helming invasivespeciesSenator Pam Helming meets with New York Farm Viability Institute Secretary/Treasurer Jim Fravil, left, and New York Farm Viability Institute David Grusenmeyer, right, at her District Office in Geneva.

Senator Pamela A. Helming (R,C,I-Canandaigua) is proud to announce that funding for special grants that she helped restore in this year's New York State budget is enabling emergency research to combat a new invasive species that is threatening our farms. Helming led the efforts to restore funding for the New York Farm Viability Institute, which funds a wide range of farmer-reviewed agricultural research projects.

The institute has now allocated emergency funding to Cornell University's New York State Agricultural Experiment Station in Geneva to begin its research of an invasive species known as the allium leafminer. As the Senate Chair of the Legislative Commission on Rural Resources, Helming oversees funding and matters related to groups such as the New York Farm Viability Institute and the Agricultural Experiment Station.

"As the New York State Senator of a predominantly rural district with agriculture as its largest industry, I am glad to have the opportunity to serve as the Senate Chair of the Legislative Commission on Rural Resources. I was able to successfully advocate for the vital investments that support farming in the Finger Lakes region and throughout New York State, and I am particularly pleased to see how this restored funding for the New York Farm Viability Institute has already paid off. This research into invasive species is vital to a healthy agriculture industry, and I look forward to seeing the results of the Agricultural Experiment Station's work," Helming said.

Helming recently met with David Grusenmeyer, the New York Farm Viability Institute's Executive Director, in her District Office in Geneva to talk about the institute's work to support farmers and further agricultural research as well as how she can best serve those interests as both State Senator and Senate Chair of the Legislative Commission on Rural Resources. In that meeting, Helming and Grusenmeyer also discussed the allium leafminer invasive species that, as of this spring, has been discovered in five southeastern New York counties.

Grusenmeyer explained that the invasive species is an insect that starts out in the leaf of a plant, moves through the stem to the bulb, and then reproduces worms that begin the cycle all over again and continue to harm the plant. The pest has spread fast and has the potential to devastate New York's allium crops, such as onions, garlic, leeks, shallots, chives, and scallions. The annual value of New York's onion and garlic crops alone are $40 million and $20 million, respectively, making it crucial to start this research work as soon as possible.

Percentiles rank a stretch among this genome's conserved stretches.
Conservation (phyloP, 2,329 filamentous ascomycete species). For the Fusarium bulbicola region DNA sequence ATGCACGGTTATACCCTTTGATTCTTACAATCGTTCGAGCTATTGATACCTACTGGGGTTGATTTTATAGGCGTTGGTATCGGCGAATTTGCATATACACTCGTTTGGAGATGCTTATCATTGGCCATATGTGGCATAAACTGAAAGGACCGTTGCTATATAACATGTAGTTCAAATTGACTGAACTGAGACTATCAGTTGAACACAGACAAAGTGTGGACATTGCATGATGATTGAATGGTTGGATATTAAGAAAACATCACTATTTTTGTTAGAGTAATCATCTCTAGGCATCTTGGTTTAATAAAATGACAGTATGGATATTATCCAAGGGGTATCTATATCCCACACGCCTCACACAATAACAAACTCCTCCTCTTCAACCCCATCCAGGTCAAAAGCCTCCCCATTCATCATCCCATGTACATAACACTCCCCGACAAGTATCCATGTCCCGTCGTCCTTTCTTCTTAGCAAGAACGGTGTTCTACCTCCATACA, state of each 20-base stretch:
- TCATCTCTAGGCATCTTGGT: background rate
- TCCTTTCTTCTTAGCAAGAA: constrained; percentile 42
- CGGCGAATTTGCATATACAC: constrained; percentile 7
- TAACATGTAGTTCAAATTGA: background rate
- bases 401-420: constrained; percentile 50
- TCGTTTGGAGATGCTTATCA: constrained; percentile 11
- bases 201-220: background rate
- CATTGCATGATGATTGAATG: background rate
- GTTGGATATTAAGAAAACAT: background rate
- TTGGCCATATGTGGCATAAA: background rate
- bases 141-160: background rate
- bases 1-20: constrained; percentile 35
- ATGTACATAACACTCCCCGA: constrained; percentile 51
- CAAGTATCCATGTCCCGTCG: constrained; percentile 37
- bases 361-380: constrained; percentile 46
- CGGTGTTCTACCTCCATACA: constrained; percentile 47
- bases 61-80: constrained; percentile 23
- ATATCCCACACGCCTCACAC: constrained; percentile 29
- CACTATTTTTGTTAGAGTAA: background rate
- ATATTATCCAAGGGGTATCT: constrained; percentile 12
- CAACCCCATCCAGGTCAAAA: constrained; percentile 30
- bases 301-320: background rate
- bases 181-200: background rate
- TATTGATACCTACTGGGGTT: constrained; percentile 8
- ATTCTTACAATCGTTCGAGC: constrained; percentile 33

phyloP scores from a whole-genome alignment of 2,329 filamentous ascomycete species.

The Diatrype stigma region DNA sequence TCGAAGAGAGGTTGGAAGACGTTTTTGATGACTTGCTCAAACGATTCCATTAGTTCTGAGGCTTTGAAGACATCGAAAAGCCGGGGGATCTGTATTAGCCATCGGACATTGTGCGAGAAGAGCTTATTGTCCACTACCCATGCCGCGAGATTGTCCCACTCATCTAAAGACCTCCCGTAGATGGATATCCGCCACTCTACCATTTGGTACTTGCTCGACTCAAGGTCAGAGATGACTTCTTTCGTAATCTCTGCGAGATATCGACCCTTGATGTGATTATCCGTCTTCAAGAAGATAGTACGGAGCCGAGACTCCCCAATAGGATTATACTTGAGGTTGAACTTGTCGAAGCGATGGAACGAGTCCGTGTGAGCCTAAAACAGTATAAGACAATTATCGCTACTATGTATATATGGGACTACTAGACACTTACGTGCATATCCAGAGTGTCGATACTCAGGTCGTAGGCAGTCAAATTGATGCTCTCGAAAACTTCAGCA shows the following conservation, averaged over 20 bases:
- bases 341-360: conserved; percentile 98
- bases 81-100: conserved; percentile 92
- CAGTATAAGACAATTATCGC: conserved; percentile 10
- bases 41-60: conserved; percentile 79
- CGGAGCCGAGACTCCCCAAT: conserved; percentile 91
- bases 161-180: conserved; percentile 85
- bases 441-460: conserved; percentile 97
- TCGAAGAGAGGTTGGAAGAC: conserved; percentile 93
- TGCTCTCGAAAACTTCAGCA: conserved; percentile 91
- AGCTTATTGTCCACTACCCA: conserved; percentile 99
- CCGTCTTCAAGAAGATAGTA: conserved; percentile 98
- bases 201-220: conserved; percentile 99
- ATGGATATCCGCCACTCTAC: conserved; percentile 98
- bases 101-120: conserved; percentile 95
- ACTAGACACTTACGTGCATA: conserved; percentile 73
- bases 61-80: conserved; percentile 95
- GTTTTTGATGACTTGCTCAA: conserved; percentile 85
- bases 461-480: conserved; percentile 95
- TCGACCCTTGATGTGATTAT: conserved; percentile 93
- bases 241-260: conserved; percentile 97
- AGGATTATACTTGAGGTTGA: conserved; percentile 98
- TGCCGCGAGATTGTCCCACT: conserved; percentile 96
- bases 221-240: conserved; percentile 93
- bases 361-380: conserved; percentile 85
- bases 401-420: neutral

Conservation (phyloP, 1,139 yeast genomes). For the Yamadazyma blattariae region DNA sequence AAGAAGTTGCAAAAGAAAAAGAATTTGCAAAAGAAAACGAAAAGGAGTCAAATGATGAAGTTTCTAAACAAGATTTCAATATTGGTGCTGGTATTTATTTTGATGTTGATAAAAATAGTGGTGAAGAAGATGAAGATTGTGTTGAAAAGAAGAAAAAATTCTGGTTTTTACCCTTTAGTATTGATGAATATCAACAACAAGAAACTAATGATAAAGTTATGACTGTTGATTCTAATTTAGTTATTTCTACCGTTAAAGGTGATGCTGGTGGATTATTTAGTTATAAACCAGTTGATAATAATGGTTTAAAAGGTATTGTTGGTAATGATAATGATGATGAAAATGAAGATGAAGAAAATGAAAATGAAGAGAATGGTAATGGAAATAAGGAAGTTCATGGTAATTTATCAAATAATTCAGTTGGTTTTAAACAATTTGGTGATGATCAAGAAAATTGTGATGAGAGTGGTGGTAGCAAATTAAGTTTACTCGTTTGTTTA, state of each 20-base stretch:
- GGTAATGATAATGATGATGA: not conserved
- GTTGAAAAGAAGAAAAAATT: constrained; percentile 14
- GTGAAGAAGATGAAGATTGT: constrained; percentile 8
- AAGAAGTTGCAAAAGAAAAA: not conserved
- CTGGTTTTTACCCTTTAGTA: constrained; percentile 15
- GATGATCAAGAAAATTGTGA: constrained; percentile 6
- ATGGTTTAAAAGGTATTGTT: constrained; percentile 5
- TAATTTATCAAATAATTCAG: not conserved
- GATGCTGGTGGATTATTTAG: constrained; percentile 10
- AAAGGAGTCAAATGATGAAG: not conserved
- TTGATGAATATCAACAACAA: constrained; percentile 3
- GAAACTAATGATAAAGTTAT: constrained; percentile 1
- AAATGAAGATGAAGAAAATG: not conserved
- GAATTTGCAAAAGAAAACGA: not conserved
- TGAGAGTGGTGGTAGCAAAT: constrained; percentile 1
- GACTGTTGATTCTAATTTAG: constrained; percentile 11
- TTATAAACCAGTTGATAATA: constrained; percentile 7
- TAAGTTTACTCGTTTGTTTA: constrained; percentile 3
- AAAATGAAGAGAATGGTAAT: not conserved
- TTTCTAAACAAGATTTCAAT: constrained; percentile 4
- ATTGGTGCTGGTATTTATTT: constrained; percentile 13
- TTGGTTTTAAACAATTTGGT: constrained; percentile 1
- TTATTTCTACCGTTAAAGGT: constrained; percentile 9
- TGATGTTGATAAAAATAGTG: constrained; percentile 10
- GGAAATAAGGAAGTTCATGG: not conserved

Grusenmeyer said he received a call from Dr. Brian Nault, an entomologist at the Agricultural Experiment Station, about a U.S. Department of Agriculture grant that required matching funds to support research into this new invasive species. The New York Farm Viability Institute Board of Directors voted unanimously to honor Dr. Nault's request through a Focus Grant that the institute uses to fund important, timely projects that need to be done immediately and should not wait for the regular grant round or other sources of state funding.

"The 1-to-1 leveraging essentially doubles the amount of work that can be done, and Dr. Nault will be able to start immediately working on controls for this devastating invasive species. NYFVI has quickly stepped up to this challenge, and now we hope that Dr. Nault can quickly find some effective controls," Grusenmeyer said.

"Invasive species pose a dangerous threat to the vitality of both a vibrant agriculture industry and pristine bodies of water, both of which we have in the Finger Lakes region and throughout New York State. I am so glad that with its restored funding in the New York State budget, the New York Farm Viability Institute was able to provide Cornell University's Agricultural Experiment Station with a grant to begin looking for ways to combat this threat from the allium leafminer. I hope Dr. Nault is able to find a solution quickly to avoid this devastation," Helming said.

Helming's meeting with Grusenmeyer included Jim Fravil, who serves as the New York Farm Viability Institute's Secretary/Treasurer and is also a farmer in Seneca County. Together, the group talked about some of the issues facing the agriculture industry, such as the need to produce a capable, qualified workforce in the increasingly high-tech world of farming, techniques that farmers use to both support the environment and boost their production, and ways that farmers can remain sustainable in terms of profitability.